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ON FAITH & MEDIA View Comments

The Hobbit: An Unexpected Journey

By
John Mulderig
Source: Catholic News Service


Martin Freeman stars in a scene from the movie "The Hobbit: An Unexpected Journey."
First published in 1937, Catholic author J.R.R. Tolkien's children's novel "The Hobbit, or There and Back Again" has proved so popular in the decades since that it has never gone out of print.

With "The Hobbit: An Unexpected Journey" (Warner Bros.), director Peter Jackson provides movie audiences with an epic 3-D screen version of the opening part of Tolkien's widely beloved work.

Not for the easily frightened nor—at well over two-and-a-half hours—for those with short attention spans, his sweeping journey across Tolkien's imaginary world of Middle-earth is nonetheless an upbeat outing suitable for all others.

In this first installment of a trio of prequels to Jackson's "The Lord of the Rings" trilogy (2001-03)—also, of course, based on Tolkien's fiction—homebody hobbit Bilbo Baggins (Martin Freeman) finds his contented existence within the safe confines of Middle-earth's Shire region disturbed by the arrival on his doorstep of magisterial wizard Gandalf (Ian McKellen).

Gandalf has seemingly unlikely plans for timid Bilbo: He wants him to accompany and aid a group of dwarves on a dangerous quest. Led by their sturdy chieftain Thorin Oakenshield (Richard Armitage), the dwarves -- a crude but spirited lot who descend on Bilbo's house at Gandalf's invitation -- are out to recapture their ancient stronghold, Erebor. Once a storehouse for the dwarves' fabulous wealth, Erebor was long ago conquered by Smaug, a rampaging dragon who coveted its vast horde of gold.

Though Bilbo initially wants nothing to do with the dwarves' perilous mission, in the face of Gandalf's insistence, and perhaps sensing his own destiny, he eventually relents.

The heroism of ordinary people and the potential for everyday goodness to subdue evil are the primary themes of the long, combat-heavy adventure that follows. Tolkien's tale can be viewed as a sort of prophecy, foretelling the down-to-earth courage with which his British compatriots would soon confront the onslaught of the Nazi war machine.

As Bilbo proves his mettle, the corrupting effects of power are also showcased through his encounter with Gollum (Andy Serkis), a cave dweller obsessed with—and spiritually enslaved by—a magical ring.

Gollum's grasping character also may relate to the current events of the 1930s, given that the period between the world wars saw the rise of numerous dictators bent on aggression and acquisition. But the endurance of the story in which he appears suggests that his traits may have a broader moral application as well.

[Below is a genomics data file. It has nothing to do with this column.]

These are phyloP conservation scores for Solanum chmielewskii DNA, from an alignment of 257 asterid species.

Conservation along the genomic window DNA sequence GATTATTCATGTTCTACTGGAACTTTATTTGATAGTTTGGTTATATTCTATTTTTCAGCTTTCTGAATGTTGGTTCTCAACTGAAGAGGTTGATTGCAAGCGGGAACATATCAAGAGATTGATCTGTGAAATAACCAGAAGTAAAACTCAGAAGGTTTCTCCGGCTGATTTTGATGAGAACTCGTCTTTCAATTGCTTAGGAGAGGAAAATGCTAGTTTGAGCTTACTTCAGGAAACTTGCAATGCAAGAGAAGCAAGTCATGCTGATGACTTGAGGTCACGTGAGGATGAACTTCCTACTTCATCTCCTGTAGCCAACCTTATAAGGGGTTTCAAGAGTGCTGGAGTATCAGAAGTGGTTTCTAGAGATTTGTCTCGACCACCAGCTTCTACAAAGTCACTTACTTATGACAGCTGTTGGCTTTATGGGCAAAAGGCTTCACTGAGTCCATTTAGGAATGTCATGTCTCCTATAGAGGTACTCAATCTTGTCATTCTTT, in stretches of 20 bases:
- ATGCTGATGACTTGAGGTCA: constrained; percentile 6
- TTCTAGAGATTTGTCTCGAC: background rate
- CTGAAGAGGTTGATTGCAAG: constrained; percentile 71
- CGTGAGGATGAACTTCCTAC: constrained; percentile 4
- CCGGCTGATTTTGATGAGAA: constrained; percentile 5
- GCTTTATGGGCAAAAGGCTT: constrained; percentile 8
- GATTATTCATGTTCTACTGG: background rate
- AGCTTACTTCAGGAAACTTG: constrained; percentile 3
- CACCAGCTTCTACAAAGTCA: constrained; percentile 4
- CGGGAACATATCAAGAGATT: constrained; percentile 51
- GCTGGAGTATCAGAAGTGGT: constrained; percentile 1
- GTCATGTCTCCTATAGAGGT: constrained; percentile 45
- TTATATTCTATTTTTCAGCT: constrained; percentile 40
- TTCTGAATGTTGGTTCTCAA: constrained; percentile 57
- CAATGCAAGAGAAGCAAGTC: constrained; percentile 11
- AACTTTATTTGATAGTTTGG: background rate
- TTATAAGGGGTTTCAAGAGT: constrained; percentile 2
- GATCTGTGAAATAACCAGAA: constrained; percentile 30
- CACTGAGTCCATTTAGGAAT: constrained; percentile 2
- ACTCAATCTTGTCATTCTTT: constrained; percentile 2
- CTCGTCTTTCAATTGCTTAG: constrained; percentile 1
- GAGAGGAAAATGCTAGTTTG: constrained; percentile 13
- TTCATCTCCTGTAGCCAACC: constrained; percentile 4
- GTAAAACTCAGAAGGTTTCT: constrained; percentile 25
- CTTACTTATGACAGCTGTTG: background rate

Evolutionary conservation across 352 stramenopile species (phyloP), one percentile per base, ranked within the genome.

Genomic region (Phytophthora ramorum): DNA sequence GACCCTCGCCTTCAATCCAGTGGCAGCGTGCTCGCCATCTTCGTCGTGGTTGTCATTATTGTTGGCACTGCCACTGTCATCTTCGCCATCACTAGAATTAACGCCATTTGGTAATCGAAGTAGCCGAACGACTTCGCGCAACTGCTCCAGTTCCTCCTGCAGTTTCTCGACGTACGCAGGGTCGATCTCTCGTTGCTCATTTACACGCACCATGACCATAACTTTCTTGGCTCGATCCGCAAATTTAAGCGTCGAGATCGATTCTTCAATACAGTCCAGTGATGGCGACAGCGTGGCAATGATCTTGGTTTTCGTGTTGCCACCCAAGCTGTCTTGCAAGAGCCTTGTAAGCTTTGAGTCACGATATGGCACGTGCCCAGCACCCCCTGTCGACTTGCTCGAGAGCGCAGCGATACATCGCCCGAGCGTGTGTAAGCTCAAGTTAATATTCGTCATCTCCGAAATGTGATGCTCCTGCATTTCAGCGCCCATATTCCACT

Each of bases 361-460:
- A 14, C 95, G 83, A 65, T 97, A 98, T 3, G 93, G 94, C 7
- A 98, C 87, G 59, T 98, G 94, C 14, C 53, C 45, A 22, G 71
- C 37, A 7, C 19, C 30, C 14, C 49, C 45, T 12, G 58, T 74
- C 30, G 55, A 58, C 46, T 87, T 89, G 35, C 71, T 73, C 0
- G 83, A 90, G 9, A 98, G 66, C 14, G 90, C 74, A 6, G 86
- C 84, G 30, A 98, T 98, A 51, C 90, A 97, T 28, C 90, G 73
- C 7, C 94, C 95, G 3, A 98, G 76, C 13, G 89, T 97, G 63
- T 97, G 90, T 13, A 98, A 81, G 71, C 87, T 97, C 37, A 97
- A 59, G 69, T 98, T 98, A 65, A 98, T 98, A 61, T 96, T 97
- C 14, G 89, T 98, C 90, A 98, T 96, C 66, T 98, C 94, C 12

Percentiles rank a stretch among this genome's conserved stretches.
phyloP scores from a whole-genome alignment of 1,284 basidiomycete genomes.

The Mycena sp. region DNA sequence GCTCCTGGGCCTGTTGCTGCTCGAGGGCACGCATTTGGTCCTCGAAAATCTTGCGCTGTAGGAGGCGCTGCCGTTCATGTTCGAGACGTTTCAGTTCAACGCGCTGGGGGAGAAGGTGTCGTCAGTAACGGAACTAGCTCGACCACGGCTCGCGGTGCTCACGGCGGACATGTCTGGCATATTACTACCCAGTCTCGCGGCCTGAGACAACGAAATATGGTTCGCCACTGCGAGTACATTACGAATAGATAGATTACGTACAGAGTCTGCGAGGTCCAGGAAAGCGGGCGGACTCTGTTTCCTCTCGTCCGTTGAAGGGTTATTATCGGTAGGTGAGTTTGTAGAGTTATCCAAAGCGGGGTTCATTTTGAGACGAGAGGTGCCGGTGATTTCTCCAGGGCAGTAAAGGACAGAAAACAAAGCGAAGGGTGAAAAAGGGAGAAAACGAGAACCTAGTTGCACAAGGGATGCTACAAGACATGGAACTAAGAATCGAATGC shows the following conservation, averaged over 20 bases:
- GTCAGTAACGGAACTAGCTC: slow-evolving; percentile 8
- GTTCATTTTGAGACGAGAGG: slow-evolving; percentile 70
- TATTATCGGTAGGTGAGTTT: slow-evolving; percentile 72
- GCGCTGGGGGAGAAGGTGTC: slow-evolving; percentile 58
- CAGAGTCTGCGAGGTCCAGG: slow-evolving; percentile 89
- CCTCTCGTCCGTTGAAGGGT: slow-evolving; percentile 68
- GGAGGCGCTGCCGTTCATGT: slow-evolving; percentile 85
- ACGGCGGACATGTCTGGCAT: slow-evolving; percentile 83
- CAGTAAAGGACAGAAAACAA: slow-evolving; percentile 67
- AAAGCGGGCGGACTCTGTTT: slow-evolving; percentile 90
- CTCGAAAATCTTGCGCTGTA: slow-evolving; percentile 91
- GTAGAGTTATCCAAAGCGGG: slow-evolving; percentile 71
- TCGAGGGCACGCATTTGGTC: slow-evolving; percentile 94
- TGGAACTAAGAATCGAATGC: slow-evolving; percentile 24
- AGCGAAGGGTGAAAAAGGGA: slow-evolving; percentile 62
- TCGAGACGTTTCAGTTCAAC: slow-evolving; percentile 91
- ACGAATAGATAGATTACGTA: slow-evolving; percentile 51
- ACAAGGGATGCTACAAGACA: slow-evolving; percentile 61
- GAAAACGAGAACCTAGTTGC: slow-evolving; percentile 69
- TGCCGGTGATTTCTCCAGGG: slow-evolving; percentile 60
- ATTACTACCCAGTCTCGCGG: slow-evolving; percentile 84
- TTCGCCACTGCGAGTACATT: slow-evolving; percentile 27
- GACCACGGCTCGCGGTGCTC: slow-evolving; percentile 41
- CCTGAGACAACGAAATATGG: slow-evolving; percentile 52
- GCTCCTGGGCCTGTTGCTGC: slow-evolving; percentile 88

The film contains much bloodless action violence and some mild gross-out humor. The Catholic News Service classification is A-II—adults and adolescents. The Motion Picture Association of America rating is PG-13—parents strongly cautioned. Some material may be inappropriate for children under 13.

*****
John Mulderig is on the staff of Catholic News Service.



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Gianna Beretta Molla: 
		<p>In less than 40 years, Gianna Beretta Molla became a pediatric physician, a wife, a mother and a saint! </p>
		<p>She was born in Magenta (near Milano) as the 10th of Alberto and Maria’s 13 children. An active member of the St. Vincent de Paul Society, Gianna earned degrees in medicine and surgery from the University of Pavia and opened a clinic in Mesero. Gianna also enjoyed skiing and mountain climbing.</p>
		<p>Shortly before her 1955 marriage to Pietro Molla, Gianna wrote to him: “Love is the most beautiful sentiment that the Lord has put into the soul of men and women.” She and Peter had three children, Pierlluigi, Maria Zita and Laura. </p>
		<p>Early in the pregnancy for her fourth child, doctors discovered that Gianna had both a child and a tumor in her uterus. She allowed the surgeons to remove the tumor but not to perform the complete hysterectomy that they recommended, which would have killed the child. Seven months later, Gianna Emanuela was born, The following week Gianna Beretta Molla died in Monza of complications from childbirth. She is buried in Mesero.</p>
		<p>Gianna Emanuela went on to become a physician herself. Gianna Beretta Molla was beatified in 1994 and canonized 10 years later.</p>
American Catholic Blog Jesus will manifest Himself through us to each other and to the world, and by His love, others will know that we are His disciples. In spite of all our defects, God is in love with us and keeps using us to light the light of love and compassion in the world. So give Jesus a big smile and a hearty thank-you.


 
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